In this blog, we will look at some of the most common injuries we see in children and the parts of the body that where they occur, ankles, knees, elbows, and heels. We will also list our tops tips on how to prevent injury.
Ankle injuries are most often acute sprains. Sometimes ankle pain can be caused by going back training too much too soon but in the main, they are ligament sprains on the outside of the ankle. The ligaments on the inside of your ankle (deltoid ligaments) are much stronger. This is part of the reason they get injured less.
Another reason the deltoid ligaments are injured less often is the mechanism of injury involved. To injured the deltoid ligaments generally, a lot of force is needed to hit the inside of the foot. This then overextending the foot outwards and causes the sprain.
This usually happens to block a ball in football that has been kicked with a great degree of force. In comparison to this, the ligaments on the outside of your ankle are the ones that get injured when you ‘roll’ or ‘twist’ your ankle.
The ligaments on the outside of your ankle get injured a lot from twisting and turning in field sports. There’s also an element of luck to ‘rolling’ your ankle. Ankle sprains often happen through bad luck situations such as grass going from under your foot, standing on an opponent’s foot or the worst I’ve seen is standing on a sliotar by accident.
Why is it ankles are injured often in adolescents?
Part of the reason for high levels of ankle sprains in adolescents is not due to some inherent risk in this age group. The levels of initial sprains mirror older age groups. The difference though is that once you have sprained your ankle there is a risk it will happen again. Usually what happens with children is they do the usual “rest, ice, compression, and elevate.” This is enough to remove the symptoms but if adequate rehab isn’t done then it is likely to happen again.
The reason the appropriate rehab is missed more so with children than adults is that often it’s the symptom of pain and/or swelling that drives the decision to go to the physio. After the rest, ice, compression, and elevation often the pain is gone. But, the re-injury risk has not gone with it.
After an ankle sprain, you need to improve strength around the ankle joint. Pain at the ankle can inhibit the calf muscle and it can weaken during the period spent resting. You also need to work on proprioception and balance. If the balance has decreased as a result of an ankle sprain it needs to be worked on directly. Balance won’t come back fully by just working on strength. The balance needs direct training.
What is proprioception?
Proprioception is your sense of where your body is in space. After an injury, we can lose some proprioception. But, this does not mean it is gone forever. Like strength, it can be trained.
Why is this important after an ankle injury?
Having good proprioception in your lower limbs means having a better understanding of your foot position and makes you less likely to roll your ankle again. If your proprioception is poor it may mean you spend a lot of time looking at your feet instead of looking at the pitch.
When you go back to playing this will not only be a risk of re-injury but it means you can’t play as well. If your son or daughter is playing for foot maybe performance isn’t the be-all and end-all for them. But, at the end of the day being able to do your best makes the sport more enjoyable. And re-injuring an ankle again means missing more sports.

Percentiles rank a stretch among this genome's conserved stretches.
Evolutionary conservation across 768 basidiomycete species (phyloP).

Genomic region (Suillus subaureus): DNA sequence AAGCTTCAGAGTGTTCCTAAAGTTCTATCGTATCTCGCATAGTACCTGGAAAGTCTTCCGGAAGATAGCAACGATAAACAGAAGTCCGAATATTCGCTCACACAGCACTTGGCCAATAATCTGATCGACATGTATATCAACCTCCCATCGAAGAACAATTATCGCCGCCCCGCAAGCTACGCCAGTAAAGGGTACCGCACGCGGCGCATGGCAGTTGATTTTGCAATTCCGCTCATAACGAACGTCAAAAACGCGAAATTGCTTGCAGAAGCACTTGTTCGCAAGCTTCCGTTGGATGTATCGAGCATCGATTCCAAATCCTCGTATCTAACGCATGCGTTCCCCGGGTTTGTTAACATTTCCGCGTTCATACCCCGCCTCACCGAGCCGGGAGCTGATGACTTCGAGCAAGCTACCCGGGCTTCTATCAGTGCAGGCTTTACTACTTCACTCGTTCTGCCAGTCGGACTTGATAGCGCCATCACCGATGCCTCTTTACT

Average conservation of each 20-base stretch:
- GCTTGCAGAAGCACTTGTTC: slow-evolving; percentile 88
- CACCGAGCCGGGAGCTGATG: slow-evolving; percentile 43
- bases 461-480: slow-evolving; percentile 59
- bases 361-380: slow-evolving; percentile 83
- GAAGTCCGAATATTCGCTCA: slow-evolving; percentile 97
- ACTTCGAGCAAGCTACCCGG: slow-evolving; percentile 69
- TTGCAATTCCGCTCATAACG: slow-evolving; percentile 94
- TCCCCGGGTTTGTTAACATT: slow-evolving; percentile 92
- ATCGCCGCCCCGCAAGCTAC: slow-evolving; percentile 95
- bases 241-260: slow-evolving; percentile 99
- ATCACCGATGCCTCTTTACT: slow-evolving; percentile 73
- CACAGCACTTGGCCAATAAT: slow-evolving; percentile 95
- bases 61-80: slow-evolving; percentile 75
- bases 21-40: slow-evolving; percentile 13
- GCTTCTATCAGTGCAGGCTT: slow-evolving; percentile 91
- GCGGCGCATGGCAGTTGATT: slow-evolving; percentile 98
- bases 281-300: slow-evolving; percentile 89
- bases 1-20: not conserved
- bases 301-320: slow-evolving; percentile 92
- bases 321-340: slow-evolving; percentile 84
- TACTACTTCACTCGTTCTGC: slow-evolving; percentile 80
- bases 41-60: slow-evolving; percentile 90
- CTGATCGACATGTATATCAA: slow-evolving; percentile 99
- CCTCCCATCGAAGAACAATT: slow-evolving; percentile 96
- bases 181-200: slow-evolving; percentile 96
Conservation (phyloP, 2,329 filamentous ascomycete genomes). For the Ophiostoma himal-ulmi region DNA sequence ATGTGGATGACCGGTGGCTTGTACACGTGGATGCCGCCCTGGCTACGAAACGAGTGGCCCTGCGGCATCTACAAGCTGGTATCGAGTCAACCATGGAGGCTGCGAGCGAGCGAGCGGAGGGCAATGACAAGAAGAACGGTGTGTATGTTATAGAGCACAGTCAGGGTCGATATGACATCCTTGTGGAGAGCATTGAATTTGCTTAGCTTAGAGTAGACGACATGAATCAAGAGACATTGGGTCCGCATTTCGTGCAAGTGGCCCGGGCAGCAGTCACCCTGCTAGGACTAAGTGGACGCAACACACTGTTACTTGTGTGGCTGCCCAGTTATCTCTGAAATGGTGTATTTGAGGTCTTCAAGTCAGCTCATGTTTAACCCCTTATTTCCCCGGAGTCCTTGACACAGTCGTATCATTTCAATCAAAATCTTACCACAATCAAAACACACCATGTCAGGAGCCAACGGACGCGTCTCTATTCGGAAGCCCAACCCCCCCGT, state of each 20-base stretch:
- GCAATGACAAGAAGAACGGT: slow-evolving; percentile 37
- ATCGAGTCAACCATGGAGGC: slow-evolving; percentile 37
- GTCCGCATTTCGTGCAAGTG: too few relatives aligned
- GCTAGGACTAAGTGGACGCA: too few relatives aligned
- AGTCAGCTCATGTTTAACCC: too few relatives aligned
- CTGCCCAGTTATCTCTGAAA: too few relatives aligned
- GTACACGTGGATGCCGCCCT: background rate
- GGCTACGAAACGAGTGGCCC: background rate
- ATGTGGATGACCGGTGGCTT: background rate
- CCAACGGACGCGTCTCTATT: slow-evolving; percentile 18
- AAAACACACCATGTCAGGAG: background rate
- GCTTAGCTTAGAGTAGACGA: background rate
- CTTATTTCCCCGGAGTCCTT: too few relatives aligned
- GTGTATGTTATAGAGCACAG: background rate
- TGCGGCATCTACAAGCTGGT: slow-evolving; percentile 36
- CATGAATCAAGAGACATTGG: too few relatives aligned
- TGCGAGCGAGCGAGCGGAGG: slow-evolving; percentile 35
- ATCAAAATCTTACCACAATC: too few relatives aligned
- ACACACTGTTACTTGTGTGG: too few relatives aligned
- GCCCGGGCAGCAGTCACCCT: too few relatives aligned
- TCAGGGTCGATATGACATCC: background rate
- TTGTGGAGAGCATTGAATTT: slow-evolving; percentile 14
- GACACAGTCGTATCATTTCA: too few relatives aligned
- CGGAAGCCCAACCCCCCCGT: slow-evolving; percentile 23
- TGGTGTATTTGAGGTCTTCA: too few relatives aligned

How can I reduce the chances of my daughter/son getting a second ankle injury after their first?
The first answer is making sure they stick to their rehab. A good physiotherapist will give you the best possible advice for rehabbing the injury but sometimes adolescents need to be reminded to do their rehab and be thorough with it. A bit like homework, not every kid does all their homework without prompting rehab can be the same.
Secondly, use ankle strapping. Ankle supports/taping is advisable after first injuring an ankle. Ankle taping/supports have been shown to reduce the chances of re-injury. If your child has never hurt their ankle before there is no need to wear ankle strapping. If they have though, they should wear a support/tape their ankles before games and training for 6-12 months after injury. It is not something they have to do forever but as a precaution, it is useful for the first 6-12 months.
Taping can be expensive and time-consuming before every session. It also requires some learning on your behalf or access to a physiotherapist which isn’t always possible. For this reason, the supports are often a good investment. The ankle supports we recommend are the DeRoyal Pro supports available on www.physioneeds.biz
Finally, your physiotherapist should make the rehab as specific to your child as possible. The rehab should build towards what your child wants to get back to. If your child wants to Irish dance or if they want to play a field sport the rehab should look a bit different when it comes to their ankles. That’s not on you, that’s on the physiotherapist.
Unsure if the rehab given is the right thing for your child’s ankle?
Then ask the physio to explain why they chose each exercise for your child. They should be able to give you a satisfactory answer. We don’t pick exercises for no reason. Ask for our reasons if you think there’s something off. Physios are a bit like mechanics. It’s good to have one you trust.
Knees are a common site of injury and pain in adolescents. There are a number of reasons for this. Firstly, overuse issues. Often with teenagers, they play more than one sport and they go to as many training sessions as possible. I know myself as a teenager I think I had training daily if not twice a day with different teams and sports. Sometimes this is too much and gives knee pain as a result. This doesn’t mean the knees are damaged and doesn’t mean that your teenager can only train/exercise 3 times a week for the rest of their childhood.